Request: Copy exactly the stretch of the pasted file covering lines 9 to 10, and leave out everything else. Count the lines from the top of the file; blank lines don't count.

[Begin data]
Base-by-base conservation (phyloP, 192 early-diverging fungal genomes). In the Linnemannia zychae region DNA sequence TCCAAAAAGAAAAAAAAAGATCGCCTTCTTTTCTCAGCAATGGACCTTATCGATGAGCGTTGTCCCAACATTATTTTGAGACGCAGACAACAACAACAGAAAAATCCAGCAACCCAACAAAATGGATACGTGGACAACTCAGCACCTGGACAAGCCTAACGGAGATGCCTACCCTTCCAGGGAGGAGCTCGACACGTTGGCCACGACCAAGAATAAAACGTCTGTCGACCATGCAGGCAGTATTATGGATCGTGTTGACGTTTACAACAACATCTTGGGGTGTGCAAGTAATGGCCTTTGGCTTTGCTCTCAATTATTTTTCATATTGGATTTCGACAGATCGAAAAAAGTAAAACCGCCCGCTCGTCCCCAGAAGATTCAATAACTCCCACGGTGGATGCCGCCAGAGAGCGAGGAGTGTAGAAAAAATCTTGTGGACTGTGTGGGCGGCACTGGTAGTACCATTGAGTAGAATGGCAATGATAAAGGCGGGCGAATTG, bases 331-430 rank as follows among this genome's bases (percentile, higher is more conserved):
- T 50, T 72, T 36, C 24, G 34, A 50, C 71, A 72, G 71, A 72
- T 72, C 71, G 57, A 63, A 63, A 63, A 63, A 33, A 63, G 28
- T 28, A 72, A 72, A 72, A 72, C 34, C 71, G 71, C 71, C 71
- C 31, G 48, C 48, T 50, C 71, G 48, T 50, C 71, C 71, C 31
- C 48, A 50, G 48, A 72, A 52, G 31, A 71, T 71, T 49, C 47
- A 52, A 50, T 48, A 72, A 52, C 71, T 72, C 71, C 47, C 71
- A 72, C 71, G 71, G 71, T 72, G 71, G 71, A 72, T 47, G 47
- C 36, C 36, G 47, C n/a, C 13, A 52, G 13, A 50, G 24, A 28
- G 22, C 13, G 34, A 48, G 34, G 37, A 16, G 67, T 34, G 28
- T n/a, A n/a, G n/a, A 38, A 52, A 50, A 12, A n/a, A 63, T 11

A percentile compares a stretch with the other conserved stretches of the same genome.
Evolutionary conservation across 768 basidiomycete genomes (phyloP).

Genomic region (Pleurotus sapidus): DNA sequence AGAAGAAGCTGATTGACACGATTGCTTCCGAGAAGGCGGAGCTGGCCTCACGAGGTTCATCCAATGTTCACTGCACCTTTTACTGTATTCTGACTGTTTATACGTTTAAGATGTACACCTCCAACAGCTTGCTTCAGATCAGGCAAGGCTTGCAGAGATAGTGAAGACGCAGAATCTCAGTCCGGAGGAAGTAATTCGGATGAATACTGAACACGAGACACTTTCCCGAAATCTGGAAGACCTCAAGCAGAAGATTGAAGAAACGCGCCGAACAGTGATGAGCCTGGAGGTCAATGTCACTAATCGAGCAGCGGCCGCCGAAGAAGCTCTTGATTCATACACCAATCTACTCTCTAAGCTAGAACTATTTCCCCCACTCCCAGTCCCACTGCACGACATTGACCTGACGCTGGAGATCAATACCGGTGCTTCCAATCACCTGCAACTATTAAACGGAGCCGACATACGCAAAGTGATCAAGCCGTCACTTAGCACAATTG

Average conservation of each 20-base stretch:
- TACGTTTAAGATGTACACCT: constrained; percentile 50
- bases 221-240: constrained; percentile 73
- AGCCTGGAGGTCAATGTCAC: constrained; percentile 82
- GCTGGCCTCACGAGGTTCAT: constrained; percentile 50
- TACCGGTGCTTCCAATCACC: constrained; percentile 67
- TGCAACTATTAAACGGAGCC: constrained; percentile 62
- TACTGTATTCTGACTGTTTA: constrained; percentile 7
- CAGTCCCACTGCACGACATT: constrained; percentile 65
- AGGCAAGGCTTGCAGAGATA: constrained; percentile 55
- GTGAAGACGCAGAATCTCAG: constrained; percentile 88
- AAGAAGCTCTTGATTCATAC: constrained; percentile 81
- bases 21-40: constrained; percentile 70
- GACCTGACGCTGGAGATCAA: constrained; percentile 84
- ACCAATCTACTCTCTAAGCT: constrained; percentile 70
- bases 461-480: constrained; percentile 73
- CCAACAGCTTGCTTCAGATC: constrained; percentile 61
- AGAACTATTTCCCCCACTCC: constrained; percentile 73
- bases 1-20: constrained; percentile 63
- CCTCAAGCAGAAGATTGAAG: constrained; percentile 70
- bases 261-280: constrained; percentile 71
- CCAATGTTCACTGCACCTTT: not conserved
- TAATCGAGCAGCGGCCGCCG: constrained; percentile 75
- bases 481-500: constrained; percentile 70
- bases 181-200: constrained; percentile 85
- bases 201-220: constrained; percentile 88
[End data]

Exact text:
- C 36, C 36, G 47, C n/a, C 13, A 52, G 13, A 50, G 24, A 28
- G 22, C 13, G 34, A 48, G 34, G 37, A 16, G 67, T 34, G 28